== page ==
Your eye (Lk 11:34-11:34)

“Your eye

Is the lamp

Of your body.

If your eye

Is sound,

Your whole body

Is full of light.

But if it is evil,

Your body

Is full of darkness.”

 

ὁ λύχνος τοῦ σώματός ἐστιν ὁ ὀφθαλμός σου. ὅταν ὁ ὀφθαλμός σου ἁπλοῦς ᾖ, καὶ ὅλον τὸ σῶμά σου φωτεινόν ἐστιν· ἐπὰν δὲ πονηρὸς ᾖ, καὶ τὸ σῶμά σου σκοτεινόν

 

Luke indicated that Jesus said that their eye (ὁ ὀφθαλμός σου) was the lamp of their body (ὁ λύχνος τοῦ σώματός ἐστιν).  If their eye was clear, sound, or healthy (ὅταν ὁ ὀφθαλμός σου ἁπλοῦς ᾖ), their whole body would be full of light (καὶ ὅλον τὸ σῶμά σου φωτεινόν ἐστιν).  But if it was evil (ἐπὰν δὲ πονηρὸς ᾖ), their body was then full of darkness (καὶ τὸ σῶμά σου σκοτεινόν).  This saying of Jesus is similar to what was in Matthew, chapter 6:22-23, so that it may be from the Q source.  Matthew indicated that Jesus said that the eye was the lamp of the body (Ὁ λύχνος τοῦ σώματός ἐστιν ὁ ὀφθαλμός).  If there was a healthy clear sound eye (ἐὰν οὖν ᾖ ὁ ὀφθαλμός σου ἁπλοῦς), then you would have a whole body full of light (ὅλον τὸ σῶμά σου φωτεινὸν ἔσται).  This is the only time that the word “ἁπλοῦς” is used in the New Testament literature.  Both Luke and Matthew used it here, since it means simple, sound, clear, or perfect.  If, on the other hand, your eye was not healthy or evil (ἐὰν δὲ ὁ ὀφθαλμός σου πονηρὸς ᾖ), your whole body would be full of darkness (ὅλον τὸ σῶμά σου σκοτεινὸν ἔσται).  Notice that Matthew and Luke did not use the opposite of clear, but chose the more common word for evil, “πονηρὸς.”  Thus, you had an evil eye.  On the other hand, both Luke and Matthew used a word that appears only here, “σκοτεινὸν,” to talk about a full total darkness.  If the light that is in you is dark (εἰ οὖν τὸ φῶς τὸ ἐν σοὶ σκότος ἐστίν), that is a really great darkness (τὸ σκότος πόσον).  Light and darkness was a common theme among the early Christians.  Light was good, but darkness was evil.  The connection of light to the eye was natural, since the sense of blindness and darkness centered around the eyes.  The good-eyed person, like the good-hearted person, was compassionate, while the evil-eyed person, like a hard-hearted person, was selfish and miserly.  Do you have good eyes or evil eyes?

Be merciful! (Lk 6:36-6:36)

“Be merciful!

Even as your Father

Is merciful.”

 

Γίνεσθε οἰκτίρμονες, καθὼς ὁ Πατὴρ ὑμῶν οἰκτίρμων ἐστίν

 

The result of the kindness of God was that the followers of Jesus should also be merciful (Γίνεσθε οἰκτίρμονες), even as their Father is merciful (καθὼς ὁ Πατὴρ ὑμῶν οἰκτίρμων ἐστίν).  Matthew, chapter 5:48, had Jesus say that they should be perfect, like their heavenly Father by loving and greeting everyone.  Only Matthew had this emphasis on perfection, completeness, or maturity, while Luke had Jesus emphasize mercy.  Would you rather be merciful or perfect?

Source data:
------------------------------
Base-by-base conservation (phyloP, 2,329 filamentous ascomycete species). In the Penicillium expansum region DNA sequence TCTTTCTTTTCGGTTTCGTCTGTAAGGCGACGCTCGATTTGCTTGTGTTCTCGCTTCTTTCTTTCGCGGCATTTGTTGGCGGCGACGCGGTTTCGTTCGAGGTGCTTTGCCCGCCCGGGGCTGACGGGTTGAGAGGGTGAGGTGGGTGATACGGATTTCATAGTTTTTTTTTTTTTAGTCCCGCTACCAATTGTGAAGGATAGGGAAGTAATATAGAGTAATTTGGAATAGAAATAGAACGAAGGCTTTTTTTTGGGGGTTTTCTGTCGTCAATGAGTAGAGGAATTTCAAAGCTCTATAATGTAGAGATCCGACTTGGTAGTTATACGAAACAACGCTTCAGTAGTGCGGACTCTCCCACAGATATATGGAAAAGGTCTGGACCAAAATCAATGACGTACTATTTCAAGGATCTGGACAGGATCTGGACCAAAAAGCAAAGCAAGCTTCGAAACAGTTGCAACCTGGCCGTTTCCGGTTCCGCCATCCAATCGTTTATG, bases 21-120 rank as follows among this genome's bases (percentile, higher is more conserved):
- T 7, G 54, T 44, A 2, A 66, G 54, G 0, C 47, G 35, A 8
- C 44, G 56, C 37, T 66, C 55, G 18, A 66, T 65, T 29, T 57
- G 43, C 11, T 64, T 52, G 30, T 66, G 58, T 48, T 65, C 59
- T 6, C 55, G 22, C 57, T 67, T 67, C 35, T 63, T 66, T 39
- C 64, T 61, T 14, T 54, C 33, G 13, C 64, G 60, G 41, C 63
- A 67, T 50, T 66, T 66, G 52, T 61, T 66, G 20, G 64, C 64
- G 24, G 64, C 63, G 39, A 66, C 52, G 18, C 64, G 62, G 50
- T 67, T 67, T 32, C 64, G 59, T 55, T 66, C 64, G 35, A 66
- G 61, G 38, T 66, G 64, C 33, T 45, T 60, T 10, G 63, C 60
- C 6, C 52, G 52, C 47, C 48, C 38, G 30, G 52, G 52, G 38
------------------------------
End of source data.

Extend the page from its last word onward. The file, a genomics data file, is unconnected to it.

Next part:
Peter denies Jesus (Mk 14:68-14:68)

“But Peter

Denied it.

He said.

‘I do not know

Or understand

What you are

Talking about.’

Peter went out

Into the forecourt.

Then the cock crowed.”

 

ὁ δὲ ἠρνήσατο λέγων Οὔτε οἶδα οὔτε ἐπίσταμαι σὺ τί λέγεις. καὶ ἐξῆλθεν ἔξω εἰς τὸ προαύλιον·

 

This is similar to Matthew, chapter 26:70-71, and Luke, chapter 22:57-58.  John, chapter 18:17, has a simple denial.  Peter was warming himself at the fire in the high priest’s courtyard, when a young servant girl of the high priest came up to him and said that he had been with Jesus.  Mark said that Peter denied this (ὁ δὲ ἠρνήσατο).  Peter said that he did not know or even understand what she was talking about (λέγων Οὔτε οἶδα οὔτε ἐπίσταμαι σὺ τί λέγεις).  Then Peter walked away into the forecourt, the porch, or gateway to the courtyard (καὶ ἐξῆλθεν ἔξω εἰς τὸ προαύλιον).  Some ancient Orthodox manuscripts had the cock crow at this point (καὶ ἀλέκτωρ ἐφώνησεν).  This first denial story of Peter, the great leader and follower of Jesus, was in all 4 gospels.  Not all leaders are perfect.

Give up your possessions (Mt 19:21-19:21)

“Jesus said to him.

‘If you wish

To be perfect,

Go!

Sell your possessions!

Give the money

To the poor!

You will have treasure

In heaven.

Come!

Follow me!’”

 

ἔφη αὐτῷ ὁ Ἰησοῦς Εἰ θέλεις τέλειος εἶναι, ὕπαγε πώλησόν σου τὰ ὑπάρχοντα καὶ δὸς πτωχοῖς, καὶ ἕξεις θησαυρὸν ἐν οὐρανοῖς, καὶ δεῦρο ἀκολούθει μοι.